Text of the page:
The internet's hidden humour

In comments, protocol header information and in various other places you can find suprisingly funny things, which nobody really sees unless you start searching for it. But you really need to look closely to actually find it.

Humour is not quite a universal thing. Some people find something hilarious while other find the same thing offending, stupid or childish. But humour is important. It loosens our daily lifes up or can take the awkwardness out of uncomfortable situations. In this short post, we will look at humour (mostly geekish humour) that is all over the internet, but which is invisible to most internet users as it is hidden from plain sight.

The meowing duck

The meowing duck is probably the most widely received humorous picture on the planet. But it has been seen by very few people that actually have received it. The reason why it has been received by so many people is that Amazon is sending the duck to eveybody visiting their website. That would be about two billion ducks per month by Amazon.com alone:

Statistic: Combined desktop and mobile visits to Amazon.com from May 2019 to October 2019 (in millions) | Statista

So many ducks!

via GIPHY

Maybe at this point you wonder where this duck can be found and how it looks like. The duck is hidden in the HTML source of the website where it is embedded at the very end in form of a comment (so the browser does not display it):

<!--       _
       .__(.)< (MEOW)
        \___)   
 ~~~~~~~~~~~~~~~~~~-->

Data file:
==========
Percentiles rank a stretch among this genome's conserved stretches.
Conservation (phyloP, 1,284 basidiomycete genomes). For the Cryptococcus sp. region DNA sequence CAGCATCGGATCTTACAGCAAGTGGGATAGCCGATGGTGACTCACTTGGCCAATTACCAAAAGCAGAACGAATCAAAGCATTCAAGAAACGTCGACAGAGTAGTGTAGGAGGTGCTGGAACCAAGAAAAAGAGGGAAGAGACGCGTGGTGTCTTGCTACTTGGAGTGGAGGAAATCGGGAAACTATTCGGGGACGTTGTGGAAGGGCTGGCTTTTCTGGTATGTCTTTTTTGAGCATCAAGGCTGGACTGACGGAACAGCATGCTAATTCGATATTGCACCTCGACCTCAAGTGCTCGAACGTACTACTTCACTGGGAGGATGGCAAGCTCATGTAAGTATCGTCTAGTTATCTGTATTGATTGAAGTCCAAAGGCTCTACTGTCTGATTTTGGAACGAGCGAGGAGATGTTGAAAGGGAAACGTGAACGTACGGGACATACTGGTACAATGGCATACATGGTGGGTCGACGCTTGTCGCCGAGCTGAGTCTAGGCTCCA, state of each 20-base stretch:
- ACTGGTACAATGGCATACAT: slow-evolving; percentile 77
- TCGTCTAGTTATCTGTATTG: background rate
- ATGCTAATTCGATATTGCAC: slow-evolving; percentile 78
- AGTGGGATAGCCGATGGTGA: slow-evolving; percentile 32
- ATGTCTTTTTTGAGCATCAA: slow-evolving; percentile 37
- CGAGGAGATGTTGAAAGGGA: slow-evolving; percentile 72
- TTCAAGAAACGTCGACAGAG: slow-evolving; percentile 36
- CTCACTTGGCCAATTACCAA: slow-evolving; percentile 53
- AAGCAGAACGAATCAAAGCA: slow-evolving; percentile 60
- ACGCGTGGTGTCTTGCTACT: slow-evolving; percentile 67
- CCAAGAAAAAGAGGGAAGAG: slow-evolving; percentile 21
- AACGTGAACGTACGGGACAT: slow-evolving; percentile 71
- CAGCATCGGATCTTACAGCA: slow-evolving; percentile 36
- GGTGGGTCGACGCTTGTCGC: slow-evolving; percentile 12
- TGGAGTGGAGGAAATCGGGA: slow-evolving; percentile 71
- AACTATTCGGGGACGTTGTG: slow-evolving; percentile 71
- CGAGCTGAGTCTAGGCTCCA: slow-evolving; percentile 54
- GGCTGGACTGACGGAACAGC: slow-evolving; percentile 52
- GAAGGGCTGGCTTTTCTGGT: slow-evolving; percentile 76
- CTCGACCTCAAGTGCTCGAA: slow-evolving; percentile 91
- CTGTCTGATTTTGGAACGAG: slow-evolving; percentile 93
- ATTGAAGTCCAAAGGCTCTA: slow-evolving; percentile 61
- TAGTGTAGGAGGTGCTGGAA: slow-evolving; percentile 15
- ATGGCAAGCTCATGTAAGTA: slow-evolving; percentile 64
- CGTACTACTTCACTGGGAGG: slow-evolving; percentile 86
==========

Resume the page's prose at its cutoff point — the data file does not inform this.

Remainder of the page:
If you don’t believe it, you can look at the site’s HTML source inside your browser. You can also look at it on the command line. Just open a shell and type:

curl https://www.amazon.com --compressed --user-agent "Chromium/Mozilla 5.0"

The website should fly by on the terminal. At the end however, you should see the duck in front of you, as it is at the end of the HTML page.

Quotes of geek literature

There are quite a number of real classics amongst geek literature. Douglas Adams’ “The Hitchhiker’s Guide to the Galaxy” e.g. or Terry Pratchett’s “Discworld” series are certainly at the top of that list. Most geeks therefore know at least a couple of quotes from these classics. It is therefore not surprising, that constantly, a number of these are transmitted invisibly to the common internet user. This time, they are not found in the HTML source of web pages but in control information of the protocol that is used to transfer those pages: the Hypertext Transfer Protocol (HTTP).

Within HTTP, there are no comments. HTTP however contains a number of HTTP headers, one per line, which start with a keyword, followed by a semi-colon, followed by a value. In the example with the meowing duck using curl we actually set one of those headers: the User-Agent, so that Amazon believed the request came from a proper browser. The problem is, the HTTP standard is evolving and new headers are being defined. So when you add headers, that are not part of the standard now, they might be in the future. In order to avoid such future header name collisions, you can add your own, proprietary headers, starting with X-. This will not be used in standard headers, so future collisions can be avoided and people can add anything they like as long as it starts with X-. However, RFC 7231 - part of the HTTP specification - has this to say about this still common practice:

Authors of specifications defining new fields are advised to keep the